Whereas the inequalities experienced in other areas of societies are steadily reducing, it is quite concerning that in the country’s criminal justice system, these inequalities continue to grow (LCEF &. LCCR, 2000).
A report by the National Council on Crime and Delinquency (NCCD), African Americans in the country are estimated to constitute about 13% of the country’s total population, however, despite this relatively low percentage, African-Americans are statistically estimated to constitute about 28% of all arrests. These figures by the NCCD are found to be similar to those of a report by Mauer (1999) that found that despite their constituting of only 13% of the total population, African Americans account for 40% of all the inmates that are currently being held in jails and prisons around the country. In addition to this, they also constitute about 42% of the total population on death row. In comparison, White American are estimated to make up about 67% of the country’s population and account for 70% of all the arrests that are made across the country. They account for 40% of all inmates that are held in prisons and local jails, this is a figure found to be similar to that of the African American population. Whites also make up about 56% of the total population that is currently on death row (Taxman &. Byrne, 2005).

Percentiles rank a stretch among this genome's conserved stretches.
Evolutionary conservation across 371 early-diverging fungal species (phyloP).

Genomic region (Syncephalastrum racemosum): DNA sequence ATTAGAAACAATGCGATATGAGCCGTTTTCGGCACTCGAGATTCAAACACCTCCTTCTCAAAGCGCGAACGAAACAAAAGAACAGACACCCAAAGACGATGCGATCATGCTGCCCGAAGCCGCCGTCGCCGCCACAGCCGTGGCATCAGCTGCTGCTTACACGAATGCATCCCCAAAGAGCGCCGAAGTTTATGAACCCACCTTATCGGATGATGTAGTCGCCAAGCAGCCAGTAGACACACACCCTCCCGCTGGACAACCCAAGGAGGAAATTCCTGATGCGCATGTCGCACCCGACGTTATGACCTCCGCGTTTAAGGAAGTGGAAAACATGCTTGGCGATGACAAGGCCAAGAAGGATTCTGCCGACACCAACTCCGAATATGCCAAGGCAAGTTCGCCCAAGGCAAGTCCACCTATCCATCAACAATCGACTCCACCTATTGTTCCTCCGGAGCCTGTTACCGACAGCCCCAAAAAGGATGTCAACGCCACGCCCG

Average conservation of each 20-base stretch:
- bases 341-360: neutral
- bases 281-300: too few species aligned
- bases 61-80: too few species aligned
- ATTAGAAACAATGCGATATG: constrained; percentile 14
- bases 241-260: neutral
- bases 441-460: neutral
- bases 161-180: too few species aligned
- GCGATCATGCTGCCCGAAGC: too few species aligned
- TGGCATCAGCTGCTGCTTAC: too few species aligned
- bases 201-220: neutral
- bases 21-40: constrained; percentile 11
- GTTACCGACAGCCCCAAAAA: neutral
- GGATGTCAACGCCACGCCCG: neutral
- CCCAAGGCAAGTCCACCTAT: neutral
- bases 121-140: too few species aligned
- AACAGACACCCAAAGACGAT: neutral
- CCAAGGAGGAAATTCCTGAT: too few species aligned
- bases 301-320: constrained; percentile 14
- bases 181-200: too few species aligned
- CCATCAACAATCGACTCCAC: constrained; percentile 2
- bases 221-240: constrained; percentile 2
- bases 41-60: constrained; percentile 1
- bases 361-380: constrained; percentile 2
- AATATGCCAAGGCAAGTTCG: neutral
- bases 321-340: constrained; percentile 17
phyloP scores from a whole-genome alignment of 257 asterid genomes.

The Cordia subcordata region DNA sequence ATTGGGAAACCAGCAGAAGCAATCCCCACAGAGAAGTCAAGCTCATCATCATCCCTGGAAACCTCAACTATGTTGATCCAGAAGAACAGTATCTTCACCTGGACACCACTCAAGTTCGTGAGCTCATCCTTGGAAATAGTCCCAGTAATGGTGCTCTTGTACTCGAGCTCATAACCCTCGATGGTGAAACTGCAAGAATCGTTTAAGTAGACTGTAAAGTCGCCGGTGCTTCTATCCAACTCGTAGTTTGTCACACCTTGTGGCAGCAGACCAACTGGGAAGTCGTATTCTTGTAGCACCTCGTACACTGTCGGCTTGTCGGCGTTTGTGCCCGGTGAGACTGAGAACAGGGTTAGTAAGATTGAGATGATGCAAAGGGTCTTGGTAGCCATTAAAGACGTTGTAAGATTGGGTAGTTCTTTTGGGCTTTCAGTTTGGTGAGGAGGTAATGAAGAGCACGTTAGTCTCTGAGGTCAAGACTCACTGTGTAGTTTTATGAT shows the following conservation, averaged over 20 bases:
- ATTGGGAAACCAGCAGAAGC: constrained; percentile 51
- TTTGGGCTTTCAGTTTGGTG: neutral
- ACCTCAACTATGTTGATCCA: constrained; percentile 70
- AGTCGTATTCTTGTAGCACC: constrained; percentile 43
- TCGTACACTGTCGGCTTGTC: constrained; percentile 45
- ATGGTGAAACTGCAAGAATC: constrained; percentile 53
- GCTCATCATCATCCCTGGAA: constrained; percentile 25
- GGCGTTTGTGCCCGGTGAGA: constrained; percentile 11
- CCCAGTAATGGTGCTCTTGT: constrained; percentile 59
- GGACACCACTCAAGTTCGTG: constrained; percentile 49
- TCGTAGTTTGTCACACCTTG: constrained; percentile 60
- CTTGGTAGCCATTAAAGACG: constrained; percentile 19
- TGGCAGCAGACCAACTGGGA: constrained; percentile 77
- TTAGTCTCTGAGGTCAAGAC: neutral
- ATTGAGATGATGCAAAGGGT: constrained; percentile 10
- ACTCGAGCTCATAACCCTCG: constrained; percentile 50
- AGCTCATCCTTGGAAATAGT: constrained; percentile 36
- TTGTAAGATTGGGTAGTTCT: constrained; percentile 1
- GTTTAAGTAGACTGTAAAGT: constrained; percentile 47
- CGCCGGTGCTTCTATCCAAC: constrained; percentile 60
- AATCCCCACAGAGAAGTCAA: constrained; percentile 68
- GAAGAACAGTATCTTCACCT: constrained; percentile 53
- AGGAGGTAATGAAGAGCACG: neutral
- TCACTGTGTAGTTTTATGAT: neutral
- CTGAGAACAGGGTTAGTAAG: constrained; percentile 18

Native Americans and Hispanics are noted to be alarmingly overrepresented in the United States Criminal justice system. . .